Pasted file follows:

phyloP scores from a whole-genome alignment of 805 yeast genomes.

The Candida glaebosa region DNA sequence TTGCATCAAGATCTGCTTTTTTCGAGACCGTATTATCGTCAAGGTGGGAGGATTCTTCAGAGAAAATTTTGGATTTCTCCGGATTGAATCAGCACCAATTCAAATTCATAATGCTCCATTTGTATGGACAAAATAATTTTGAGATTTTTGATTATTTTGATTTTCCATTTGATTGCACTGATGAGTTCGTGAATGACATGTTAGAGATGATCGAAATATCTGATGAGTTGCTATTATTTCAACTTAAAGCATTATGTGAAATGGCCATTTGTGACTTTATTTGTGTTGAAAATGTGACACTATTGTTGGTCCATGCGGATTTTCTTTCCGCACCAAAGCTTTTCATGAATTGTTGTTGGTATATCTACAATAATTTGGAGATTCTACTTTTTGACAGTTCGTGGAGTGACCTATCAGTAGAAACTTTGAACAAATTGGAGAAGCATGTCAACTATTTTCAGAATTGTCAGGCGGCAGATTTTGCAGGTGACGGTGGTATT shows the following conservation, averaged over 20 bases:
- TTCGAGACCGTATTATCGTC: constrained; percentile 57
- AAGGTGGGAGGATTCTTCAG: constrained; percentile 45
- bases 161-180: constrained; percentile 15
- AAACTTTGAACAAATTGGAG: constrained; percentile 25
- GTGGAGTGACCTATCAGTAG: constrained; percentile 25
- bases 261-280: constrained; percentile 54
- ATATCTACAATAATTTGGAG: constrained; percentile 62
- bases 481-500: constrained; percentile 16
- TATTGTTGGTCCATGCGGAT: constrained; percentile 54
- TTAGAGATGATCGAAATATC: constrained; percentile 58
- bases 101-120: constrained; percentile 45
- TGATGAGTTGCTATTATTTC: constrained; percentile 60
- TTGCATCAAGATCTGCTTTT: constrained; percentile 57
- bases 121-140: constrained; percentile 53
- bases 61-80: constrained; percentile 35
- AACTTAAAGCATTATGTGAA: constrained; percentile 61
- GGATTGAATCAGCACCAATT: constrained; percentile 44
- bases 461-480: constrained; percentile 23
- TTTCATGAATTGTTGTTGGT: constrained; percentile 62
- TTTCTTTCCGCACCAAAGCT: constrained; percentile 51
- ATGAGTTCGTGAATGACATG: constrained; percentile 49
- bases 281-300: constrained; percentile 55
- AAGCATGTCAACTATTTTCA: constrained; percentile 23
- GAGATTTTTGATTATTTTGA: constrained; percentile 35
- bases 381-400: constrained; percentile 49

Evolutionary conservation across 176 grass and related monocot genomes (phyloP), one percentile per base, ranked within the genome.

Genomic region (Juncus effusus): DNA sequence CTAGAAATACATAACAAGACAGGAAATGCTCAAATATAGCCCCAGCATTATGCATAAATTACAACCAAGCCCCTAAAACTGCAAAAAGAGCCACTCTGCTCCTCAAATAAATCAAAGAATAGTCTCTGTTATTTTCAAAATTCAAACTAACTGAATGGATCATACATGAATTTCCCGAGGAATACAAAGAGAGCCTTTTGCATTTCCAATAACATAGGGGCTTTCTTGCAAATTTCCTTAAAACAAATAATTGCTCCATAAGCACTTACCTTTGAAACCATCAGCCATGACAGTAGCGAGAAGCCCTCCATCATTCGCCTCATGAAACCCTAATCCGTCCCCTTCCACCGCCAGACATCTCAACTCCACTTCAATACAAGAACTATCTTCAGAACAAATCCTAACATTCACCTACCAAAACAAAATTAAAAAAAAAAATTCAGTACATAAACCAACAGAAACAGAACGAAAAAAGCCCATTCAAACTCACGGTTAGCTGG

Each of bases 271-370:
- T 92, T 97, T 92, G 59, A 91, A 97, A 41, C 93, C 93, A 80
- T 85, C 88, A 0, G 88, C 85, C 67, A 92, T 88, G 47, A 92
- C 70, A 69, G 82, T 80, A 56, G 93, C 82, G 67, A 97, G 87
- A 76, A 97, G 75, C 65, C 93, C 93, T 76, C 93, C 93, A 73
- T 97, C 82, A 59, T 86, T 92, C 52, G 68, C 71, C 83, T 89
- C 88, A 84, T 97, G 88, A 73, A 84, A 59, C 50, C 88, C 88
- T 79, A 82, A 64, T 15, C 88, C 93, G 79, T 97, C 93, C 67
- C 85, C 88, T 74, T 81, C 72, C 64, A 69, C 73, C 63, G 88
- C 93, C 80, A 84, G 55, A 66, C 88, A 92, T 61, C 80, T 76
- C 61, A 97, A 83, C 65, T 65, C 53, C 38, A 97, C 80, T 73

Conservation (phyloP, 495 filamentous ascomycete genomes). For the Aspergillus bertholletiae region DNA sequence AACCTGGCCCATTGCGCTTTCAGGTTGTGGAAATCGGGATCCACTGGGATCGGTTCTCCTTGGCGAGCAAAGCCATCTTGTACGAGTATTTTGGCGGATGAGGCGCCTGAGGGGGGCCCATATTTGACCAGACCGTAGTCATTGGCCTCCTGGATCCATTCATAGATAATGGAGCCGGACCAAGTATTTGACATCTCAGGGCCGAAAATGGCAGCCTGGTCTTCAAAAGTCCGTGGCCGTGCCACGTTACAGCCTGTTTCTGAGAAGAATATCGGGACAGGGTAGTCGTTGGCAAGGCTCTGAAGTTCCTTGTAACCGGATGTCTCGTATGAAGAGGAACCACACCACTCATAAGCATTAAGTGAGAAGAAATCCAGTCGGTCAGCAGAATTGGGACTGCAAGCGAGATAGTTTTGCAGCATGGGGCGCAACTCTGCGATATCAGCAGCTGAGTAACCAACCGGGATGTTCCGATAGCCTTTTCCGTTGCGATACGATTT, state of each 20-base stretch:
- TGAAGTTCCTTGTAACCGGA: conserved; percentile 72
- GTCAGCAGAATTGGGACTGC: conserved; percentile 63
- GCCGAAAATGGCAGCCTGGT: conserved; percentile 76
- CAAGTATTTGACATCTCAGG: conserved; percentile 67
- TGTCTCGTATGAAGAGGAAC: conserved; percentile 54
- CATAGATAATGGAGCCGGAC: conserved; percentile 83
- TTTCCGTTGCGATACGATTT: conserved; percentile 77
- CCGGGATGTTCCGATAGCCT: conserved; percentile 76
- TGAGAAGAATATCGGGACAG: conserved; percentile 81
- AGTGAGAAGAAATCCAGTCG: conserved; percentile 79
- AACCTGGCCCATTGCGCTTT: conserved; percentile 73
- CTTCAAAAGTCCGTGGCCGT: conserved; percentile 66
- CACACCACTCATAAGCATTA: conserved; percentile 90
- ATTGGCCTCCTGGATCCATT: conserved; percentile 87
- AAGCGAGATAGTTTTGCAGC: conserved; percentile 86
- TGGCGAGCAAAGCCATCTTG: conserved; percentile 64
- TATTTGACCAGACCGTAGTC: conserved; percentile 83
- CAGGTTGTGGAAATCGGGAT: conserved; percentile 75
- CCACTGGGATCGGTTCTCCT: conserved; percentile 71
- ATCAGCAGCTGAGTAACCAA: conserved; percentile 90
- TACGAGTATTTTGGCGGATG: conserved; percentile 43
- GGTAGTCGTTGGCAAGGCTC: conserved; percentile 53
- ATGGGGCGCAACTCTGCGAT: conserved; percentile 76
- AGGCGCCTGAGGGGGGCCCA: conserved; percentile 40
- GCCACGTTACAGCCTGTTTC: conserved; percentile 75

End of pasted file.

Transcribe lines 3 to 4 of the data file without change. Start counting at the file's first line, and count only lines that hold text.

- TTCGAGACCGTATTATCGTC: constrained; percentile 57
- AAGGTGGGAGGATTCTTCAG: constrained; percentile 45